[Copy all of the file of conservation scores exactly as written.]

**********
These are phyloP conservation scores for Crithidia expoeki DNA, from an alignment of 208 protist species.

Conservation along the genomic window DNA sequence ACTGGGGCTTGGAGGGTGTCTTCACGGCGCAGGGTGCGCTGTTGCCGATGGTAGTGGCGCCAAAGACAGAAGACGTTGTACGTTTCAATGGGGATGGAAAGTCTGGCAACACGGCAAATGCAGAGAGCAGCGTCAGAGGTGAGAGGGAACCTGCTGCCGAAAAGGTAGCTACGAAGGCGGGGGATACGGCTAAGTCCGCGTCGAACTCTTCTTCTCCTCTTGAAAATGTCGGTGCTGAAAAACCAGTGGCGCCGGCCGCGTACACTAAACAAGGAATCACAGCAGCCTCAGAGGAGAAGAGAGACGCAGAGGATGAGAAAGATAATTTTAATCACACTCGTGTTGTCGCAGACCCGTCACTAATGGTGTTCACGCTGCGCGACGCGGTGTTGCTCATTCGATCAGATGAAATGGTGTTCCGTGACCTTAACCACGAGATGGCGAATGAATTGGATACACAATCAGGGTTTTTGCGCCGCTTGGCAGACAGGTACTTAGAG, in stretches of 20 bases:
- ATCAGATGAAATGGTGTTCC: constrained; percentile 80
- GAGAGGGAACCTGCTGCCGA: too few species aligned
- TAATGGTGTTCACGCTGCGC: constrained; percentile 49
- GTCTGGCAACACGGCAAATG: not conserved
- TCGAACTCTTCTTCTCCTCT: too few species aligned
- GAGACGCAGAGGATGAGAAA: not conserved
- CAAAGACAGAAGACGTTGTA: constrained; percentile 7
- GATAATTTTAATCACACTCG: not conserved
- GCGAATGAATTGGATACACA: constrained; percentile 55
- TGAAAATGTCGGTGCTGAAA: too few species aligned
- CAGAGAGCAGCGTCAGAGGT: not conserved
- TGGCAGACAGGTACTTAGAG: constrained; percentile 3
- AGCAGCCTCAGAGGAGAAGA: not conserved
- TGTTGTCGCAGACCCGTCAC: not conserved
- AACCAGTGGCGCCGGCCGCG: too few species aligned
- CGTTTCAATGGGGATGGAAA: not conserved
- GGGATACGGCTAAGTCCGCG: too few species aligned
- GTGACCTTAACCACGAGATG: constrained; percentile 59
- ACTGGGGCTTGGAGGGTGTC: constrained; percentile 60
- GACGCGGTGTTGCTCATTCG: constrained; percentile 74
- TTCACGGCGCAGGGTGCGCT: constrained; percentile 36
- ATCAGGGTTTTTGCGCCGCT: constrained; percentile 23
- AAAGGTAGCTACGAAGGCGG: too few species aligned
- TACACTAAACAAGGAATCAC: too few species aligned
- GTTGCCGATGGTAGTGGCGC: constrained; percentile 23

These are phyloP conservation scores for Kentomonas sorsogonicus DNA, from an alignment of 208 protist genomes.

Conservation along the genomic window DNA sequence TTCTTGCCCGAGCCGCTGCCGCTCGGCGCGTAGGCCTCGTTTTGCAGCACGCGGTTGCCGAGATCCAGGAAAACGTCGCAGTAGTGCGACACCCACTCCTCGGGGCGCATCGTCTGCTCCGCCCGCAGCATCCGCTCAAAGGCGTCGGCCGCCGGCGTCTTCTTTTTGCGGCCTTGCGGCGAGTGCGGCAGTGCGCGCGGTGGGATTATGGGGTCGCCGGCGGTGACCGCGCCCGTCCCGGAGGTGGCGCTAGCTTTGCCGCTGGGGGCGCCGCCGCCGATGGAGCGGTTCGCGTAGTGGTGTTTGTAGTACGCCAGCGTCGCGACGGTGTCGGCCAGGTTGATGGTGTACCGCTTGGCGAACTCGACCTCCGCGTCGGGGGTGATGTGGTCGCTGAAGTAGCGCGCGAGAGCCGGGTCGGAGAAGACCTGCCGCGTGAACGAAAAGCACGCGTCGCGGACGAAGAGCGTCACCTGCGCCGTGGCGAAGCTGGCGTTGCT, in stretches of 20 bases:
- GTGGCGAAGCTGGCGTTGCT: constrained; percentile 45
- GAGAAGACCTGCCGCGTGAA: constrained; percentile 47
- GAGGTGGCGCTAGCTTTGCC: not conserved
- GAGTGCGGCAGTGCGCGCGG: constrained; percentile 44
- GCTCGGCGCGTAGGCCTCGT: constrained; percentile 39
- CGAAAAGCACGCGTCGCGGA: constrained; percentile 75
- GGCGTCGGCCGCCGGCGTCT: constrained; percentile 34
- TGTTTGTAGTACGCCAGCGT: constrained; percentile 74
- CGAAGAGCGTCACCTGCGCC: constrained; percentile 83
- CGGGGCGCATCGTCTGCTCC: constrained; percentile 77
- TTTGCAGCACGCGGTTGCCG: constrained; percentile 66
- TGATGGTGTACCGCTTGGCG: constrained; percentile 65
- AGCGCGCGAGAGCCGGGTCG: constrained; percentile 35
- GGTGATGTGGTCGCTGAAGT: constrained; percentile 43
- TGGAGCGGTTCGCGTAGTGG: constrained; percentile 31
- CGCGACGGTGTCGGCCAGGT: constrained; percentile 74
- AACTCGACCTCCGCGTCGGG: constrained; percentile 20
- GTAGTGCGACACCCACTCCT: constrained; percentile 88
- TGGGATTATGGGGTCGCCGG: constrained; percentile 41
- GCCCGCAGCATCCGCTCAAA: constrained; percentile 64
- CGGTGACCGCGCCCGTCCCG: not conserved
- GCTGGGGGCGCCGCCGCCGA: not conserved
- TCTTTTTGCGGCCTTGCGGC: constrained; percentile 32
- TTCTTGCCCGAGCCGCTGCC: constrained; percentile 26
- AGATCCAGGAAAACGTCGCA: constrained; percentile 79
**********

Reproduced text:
These are phyloP conservation scores for Crithidia expoeki DNA, from an alignment of 208 protist species.

Conservation along the genomic window DNA sequence ACTGGGGCTTGGAGGGTGTCTTCACGGCGCAGGGTGCGCTGTTGCCGATGGTAGTGGCGCCAAAGACAGAAGACGTTGTACGTTTCAATGGGGATGGAAAGTCTGGCAACACGGCAAATGCAGAGAGCAGCGTCAGAGGTGAGAGGGAACCTGCTGCCGAAAAGGTAGCTACGAAGGCGGGGGATACGGCTAAGTCCGCGTCGAACTCTTCTTCTCCTCTTGAAAATGTCGGTGCTGAAAAACCAGTGGCGCCGGCCGCGTACACTAAACAAGGAATCACAGCAGCCTCAGAGGAGAAGAGAGACGCAGAGGATGAGAAAGATAATTTTAATCACACTCGTGTTGTCGCAGACCCGTCACTAATGGTGTTCACGCTGCGCGACGCGGTGTTGCTCATTCGATCAGATGAAATGGTGTTCCGTGACCTTAACCACGAGATGGCGAATGAATTGGATACACAATCAGGGTTTTTGCGCCGCTTGGCAGACAGGTACTTAGAG, in stretches of 20 bases:
- ATCAGATGAAATGGTGTTCC: constrained; percentile 80
- GAGAGGGAACCTGCTGCCGA: too few species aligned
- TAATGGTGTTCACGCTGCGC: constrained; percentile 49
- GTCTGGCAACACGGCAAATG: not conserved
- TCGAACTCTTCTTCTCCTCT: too few species aligned
- GAGACGCAGAGGATGAGAAA: not conserved
- CAAAGACAGAAGACGTTGTA: constrained; percentile 7
- GATAATTTTAATCACACTCG: not conserved
- GCGAATGAATTGGATACACA: constrained; percentile 55
- TGAAAATGTCGGTGCTGAAA: too few species aligned
- CAGAGAGCAGCGTCAGAGGT: not conserved
- TGGCAGACAGGTACTTAGAG: constrained; percentile 3
- AGCAGCCTCAGAGGAGAAGA: not conserved
- TGTTGTCGCAGACCCGTCAC: not conserved
- AACCAGTGGCGCCGGCCGCG: too few species aligned
- CGTTTCAATGGGGATGGAAA: not conserved
- GGGATACGGCTAAGTCCGCG: too few species aligned
- GTGACCTTAACCACGAGATG: constrained; percentile 59
- ACTGGGGCTTGGAGGGTGTC: constrained; percentile 60
- GACGCGGTGTTGCTCATTCG: constrained; percentile 74
- TTCACGGCGCAGGGTGCGCT: constrained; percentile 36
- ATCAGGGTTTTTGCGCCGCT: constrained; percentile 23
- AAAGGTAGCTACGAAGGCGG: too few species aligned
- TACACTAAACAAGGAATCAC: too few species aligned
- GTTGCCGATGGTAGTGGCGC: constrained; percentile 23

These are phyloP conservation scores for Kentomonas sorsogonicus DNA, from an alignment of 208 protist genomes.

Conservation along the genomic window DNA sequence TTCTTGCCCGAGCCGCTGCCGCTCGGCGCGTAGGCCTCGTTTTGCAGCACGCGGTTGCCGAGATCCAGGAAAACGTCGCAGTAGTGCGACACCCACTCCTCGGGGCGCATCGTCTGCTCCGCCCGCAGCATCCGCTCAAAGGCGTCGGCCGCCGGCGTCTTCTTTTTGCGGCCTTGCGGCGAGTGCGGCAGTGCGCGCGGTGGGATTATGGGGTCGCCGGCGGTGACCGCGCCCGTCCCGGAGGTGGCGCTAGCTTTGCCGCTGGGGGCGCCGCCGCCGATGGAGCGGTTCGCGTAGTGGTGTTTGTAGTACGCCAGCGTCGCGACGGTGTCGGCCAGGTTGATGGTGTACCGCTTGGCGAACTCGACCTCCGCGTCGGGGGTGATGTGGTCGCTGAAGTAGCGCGCGAGAGCCGGGTCGGAGAAGACCTGCCGCGTGAACGAAAAGCACGCGTCGCGGACGAAGAGCGTCACCTGCGCCGTGGCGAAGCTGGCGTTGCT, in stretches of 20 bases:
- GTGGCGAAGCTGGCGTTGCT: constrained; percentile 45
- GAGAAGACCTGCCGCGTGAA: constrained; percentile 47
- GAGGTGGCGCTAGCTTTGCC: not conserved
- GAGTGCGGCAGTGCGCGCGG: constrained; percentile 44
- GCTCGGCGCGTAGGCCTCGT: constrained; percentile 39
- CGAAAAGCACGCGTCGCGGA: constrained; percentile 75
- GGCGTCGGCCGCCGGCGTCT: constrained; percentile 34
- TGTTTGTAGTACGCCAGCGT: constrained; percentile 74
- CGAAGAGCGTCACCTGCGCC: constrained; percentile 83
- CGGGGCGCATCGTCTGCTCC: constrained; percentile 77
- TTTGCAGCACGCGGTTGCCG: constrained; percentile 66
- TGATGGTGTACCGCTTGGCG: constrained; percentile 65
- AGCGCGCGAGAGCCGGGTCG: constrained; percentile 35
- GGTGATGTGGTCGCTGAAGT: constrained; percentile 43
- TGGAGCGGTTCGCGTAGTGG: constrained; percentile 31
- CGCGACGGTGTCGGCCAGGT: constrained; percentile 74
- AACTCGACCTCCGCGTCGGG: constrained; percentile 20
- GTAGTGCGACACCCACTCCT: constrained; percentile 88
- TGGGATTATGGGGTCGCCGG: constrained; percentile 41
- GCCCGCAGCATCCGCTCAAA: constrained; percentile 64
- CGGTGACCGCGCCCGTCCCG: not conserved
- GCTGGGGGCGCCGCCGCCGA: not conserved
- TCTTTTTGCGGCCTTGCGGC: constrained; percentile 32
- TTCTTGCCCGAGCCGCTGCC: constrained; percentile 26
- AGATCCAGGAAAACGTCGCA: constrained; percentile 79